You will have a better chance of emptying the North Atlantic with a teaspoon than 'educating' these folk to behave in way that is different to their interpretation of their religion!
 
#8
<reasonable_on>Their perception of us is that we're at it (adultery) 7/24. What bigots find hard to deal with (and not just Moslem ones) is that you can disapprove of, say, adultery, without killing anyone.</reasonable_off

Wonder what they'd make of the current thread ref. shagging one's mate's other half?
Of course you can. Any civilised person knows that. It's also the reason that many Muslims move to more reasonable countries.
 
#10
As a Guardian reader, I feel it incumbent upon me to to state that we msut respect the customs and traditions of our friends and neighbours in the Muslim faith. It would be inappropriate to proselytise in any form or fashion in any attempt to change those traditions, which in both their environment and ours are as valid as ours. This is the spirit of diversity and mulitculturism, and if you disagree, you're a racist. You bastard.
 
#11
I think you'll find that's true of any religion. Take a visit to Bible Belt America!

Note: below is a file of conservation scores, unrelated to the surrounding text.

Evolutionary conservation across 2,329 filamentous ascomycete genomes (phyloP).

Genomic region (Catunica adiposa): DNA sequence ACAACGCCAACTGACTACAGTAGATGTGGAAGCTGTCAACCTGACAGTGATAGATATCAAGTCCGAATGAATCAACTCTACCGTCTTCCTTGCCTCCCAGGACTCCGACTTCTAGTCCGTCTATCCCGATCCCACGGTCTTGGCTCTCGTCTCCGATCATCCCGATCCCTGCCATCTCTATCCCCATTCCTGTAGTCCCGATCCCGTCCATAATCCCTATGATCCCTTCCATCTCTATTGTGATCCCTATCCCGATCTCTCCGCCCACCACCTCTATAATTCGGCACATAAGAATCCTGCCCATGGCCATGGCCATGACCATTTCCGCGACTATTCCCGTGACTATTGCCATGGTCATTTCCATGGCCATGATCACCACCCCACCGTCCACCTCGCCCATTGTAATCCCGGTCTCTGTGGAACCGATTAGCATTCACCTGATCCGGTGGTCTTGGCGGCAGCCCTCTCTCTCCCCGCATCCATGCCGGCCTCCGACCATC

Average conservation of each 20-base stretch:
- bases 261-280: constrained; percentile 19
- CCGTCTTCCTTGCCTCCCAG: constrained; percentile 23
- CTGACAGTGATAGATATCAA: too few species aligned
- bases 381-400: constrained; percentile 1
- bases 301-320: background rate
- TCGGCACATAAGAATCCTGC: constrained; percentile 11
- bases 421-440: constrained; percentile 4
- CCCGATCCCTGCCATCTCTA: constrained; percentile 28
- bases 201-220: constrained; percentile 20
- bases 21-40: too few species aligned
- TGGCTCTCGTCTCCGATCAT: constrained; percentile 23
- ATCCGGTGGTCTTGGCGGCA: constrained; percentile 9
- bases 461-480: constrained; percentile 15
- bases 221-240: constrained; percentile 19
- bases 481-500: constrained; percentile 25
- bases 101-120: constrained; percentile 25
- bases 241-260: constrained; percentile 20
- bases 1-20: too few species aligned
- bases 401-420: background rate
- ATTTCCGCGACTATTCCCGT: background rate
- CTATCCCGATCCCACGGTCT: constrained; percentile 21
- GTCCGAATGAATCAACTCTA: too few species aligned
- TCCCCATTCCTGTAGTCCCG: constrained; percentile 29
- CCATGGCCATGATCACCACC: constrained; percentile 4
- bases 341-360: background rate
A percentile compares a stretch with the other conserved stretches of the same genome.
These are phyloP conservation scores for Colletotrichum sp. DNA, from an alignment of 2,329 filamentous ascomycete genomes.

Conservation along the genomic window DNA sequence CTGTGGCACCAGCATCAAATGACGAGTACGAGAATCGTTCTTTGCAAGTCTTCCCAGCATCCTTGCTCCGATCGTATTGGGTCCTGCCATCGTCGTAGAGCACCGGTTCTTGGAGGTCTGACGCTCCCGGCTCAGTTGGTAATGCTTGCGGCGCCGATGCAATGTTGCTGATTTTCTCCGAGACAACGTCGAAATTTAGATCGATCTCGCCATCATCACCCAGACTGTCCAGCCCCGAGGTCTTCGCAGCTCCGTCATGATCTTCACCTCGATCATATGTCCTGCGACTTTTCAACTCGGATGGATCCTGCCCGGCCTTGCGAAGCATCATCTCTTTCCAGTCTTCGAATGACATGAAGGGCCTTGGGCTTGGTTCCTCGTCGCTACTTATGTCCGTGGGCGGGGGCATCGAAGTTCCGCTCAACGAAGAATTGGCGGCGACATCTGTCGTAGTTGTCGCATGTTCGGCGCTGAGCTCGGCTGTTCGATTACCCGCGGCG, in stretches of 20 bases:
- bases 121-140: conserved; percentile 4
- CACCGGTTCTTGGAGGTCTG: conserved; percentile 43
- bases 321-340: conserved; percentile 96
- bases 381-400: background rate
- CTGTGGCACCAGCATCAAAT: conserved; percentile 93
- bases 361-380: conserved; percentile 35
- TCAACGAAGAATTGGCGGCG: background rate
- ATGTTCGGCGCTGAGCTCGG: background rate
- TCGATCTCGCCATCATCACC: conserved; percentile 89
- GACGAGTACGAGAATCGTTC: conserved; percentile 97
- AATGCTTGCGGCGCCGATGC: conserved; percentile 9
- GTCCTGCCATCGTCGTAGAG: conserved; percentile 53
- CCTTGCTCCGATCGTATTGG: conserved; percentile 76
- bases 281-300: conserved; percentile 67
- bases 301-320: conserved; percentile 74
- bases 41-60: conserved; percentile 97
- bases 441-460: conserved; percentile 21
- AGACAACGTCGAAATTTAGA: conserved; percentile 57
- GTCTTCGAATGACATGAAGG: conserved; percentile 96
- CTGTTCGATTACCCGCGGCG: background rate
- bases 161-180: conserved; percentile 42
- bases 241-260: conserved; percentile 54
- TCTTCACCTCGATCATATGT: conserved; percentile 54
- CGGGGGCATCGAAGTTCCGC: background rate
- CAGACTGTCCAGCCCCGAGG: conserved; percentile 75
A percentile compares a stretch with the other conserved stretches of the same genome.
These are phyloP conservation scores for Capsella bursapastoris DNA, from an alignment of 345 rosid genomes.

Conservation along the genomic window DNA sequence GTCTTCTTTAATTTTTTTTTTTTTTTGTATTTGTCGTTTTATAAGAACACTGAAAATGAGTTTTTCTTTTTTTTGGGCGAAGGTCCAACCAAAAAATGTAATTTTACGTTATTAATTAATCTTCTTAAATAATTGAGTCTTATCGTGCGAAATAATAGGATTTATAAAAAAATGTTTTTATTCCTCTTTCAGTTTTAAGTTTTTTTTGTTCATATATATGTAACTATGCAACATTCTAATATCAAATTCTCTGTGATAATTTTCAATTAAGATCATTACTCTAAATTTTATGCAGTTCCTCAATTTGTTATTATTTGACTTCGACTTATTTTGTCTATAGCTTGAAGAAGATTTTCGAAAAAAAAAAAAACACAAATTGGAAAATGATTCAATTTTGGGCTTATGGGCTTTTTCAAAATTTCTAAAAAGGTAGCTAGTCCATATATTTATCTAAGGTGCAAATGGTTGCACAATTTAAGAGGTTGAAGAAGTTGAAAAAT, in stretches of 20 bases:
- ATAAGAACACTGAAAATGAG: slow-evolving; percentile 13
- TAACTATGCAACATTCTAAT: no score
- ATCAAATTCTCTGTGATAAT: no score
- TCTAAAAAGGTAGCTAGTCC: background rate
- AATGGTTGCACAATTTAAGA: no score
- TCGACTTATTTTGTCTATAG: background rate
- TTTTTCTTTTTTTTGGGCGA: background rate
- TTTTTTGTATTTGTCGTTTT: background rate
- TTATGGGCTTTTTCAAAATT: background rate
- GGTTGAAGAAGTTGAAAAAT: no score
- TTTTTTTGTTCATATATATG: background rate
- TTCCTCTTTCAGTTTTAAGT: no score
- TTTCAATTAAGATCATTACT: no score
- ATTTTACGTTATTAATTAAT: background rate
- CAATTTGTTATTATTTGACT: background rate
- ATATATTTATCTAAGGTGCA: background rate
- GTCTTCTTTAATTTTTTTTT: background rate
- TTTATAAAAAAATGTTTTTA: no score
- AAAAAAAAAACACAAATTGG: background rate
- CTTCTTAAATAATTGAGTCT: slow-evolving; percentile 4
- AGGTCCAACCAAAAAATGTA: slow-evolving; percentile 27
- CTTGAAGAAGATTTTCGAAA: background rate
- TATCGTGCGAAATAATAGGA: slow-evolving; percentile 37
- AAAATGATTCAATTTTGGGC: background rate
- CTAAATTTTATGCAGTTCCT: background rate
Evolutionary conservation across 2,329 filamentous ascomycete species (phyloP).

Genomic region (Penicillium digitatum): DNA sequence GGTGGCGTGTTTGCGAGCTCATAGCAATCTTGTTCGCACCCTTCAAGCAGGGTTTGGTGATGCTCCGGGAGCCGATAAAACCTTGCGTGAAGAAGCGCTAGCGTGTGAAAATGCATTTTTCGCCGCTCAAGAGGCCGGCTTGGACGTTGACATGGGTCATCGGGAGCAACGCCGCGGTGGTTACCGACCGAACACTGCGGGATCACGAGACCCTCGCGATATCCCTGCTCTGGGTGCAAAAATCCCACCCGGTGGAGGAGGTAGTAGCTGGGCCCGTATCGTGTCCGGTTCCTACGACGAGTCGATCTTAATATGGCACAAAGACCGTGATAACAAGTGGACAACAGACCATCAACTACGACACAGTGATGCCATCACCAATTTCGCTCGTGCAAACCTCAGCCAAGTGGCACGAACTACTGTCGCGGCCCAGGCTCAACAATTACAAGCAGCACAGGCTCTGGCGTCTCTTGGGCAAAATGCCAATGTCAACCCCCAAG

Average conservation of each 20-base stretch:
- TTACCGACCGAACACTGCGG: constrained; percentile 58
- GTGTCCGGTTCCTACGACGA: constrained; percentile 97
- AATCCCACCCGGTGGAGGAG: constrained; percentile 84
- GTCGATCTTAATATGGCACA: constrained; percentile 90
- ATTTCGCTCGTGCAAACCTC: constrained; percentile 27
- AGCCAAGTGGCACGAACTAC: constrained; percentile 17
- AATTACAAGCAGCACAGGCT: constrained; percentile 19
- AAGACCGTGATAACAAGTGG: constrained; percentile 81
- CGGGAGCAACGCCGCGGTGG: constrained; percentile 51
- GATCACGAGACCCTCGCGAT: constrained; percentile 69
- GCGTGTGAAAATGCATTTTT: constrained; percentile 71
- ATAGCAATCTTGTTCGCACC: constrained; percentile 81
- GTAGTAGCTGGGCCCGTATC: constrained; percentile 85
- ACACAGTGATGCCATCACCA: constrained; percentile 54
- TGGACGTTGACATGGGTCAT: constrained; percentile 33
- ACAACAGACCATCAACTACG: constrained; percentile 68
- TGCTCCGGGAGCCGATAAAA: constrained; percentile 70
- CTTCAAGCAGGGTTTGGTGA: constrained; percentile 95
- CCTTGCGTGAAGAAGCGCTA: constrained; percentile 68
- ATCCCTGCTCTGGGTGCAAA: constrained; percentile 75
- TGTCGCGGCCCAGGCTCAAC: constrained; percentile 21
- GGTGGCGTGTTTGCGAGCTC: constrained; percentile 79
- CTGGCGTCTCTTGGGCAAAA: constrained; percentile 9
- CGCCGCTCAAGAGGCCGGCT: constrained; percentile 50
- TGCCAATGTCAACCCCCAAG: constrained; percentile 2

To be honest you do not have to travel as far; a quick squint at the goings on of some 'faiths' in the West of Scotland will amuse for hours. Hence my dislike of religions in general and those who actively try to convert in particular.
 
#12
As a Guardian reader, I feel it incumbent upon me to to state that we msut respect the customs and traditions of our friends and neighbours in the Muslim faith. It would be inappropriate to proselytise in any form or fashion in any attempt to change those traditions, which in both their environment and ours are as valid as ours. This is the spirit of diversity and mulitculturism, and if you disagree, you're a racist. You bastard.
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#13
As a Guardian reader, I feel it incumbent upon me to to state that we msut respect the customs and traditions of our friends and neighbours in the Muslim faith. It would be inappropriate to proselytise in any form or fashion in any attempt to change those traditions, which in both their environment and ours are as valid as ours. This is the spirit of diversity and mulitculturism, and if you disagree, you're a racist. You bastard.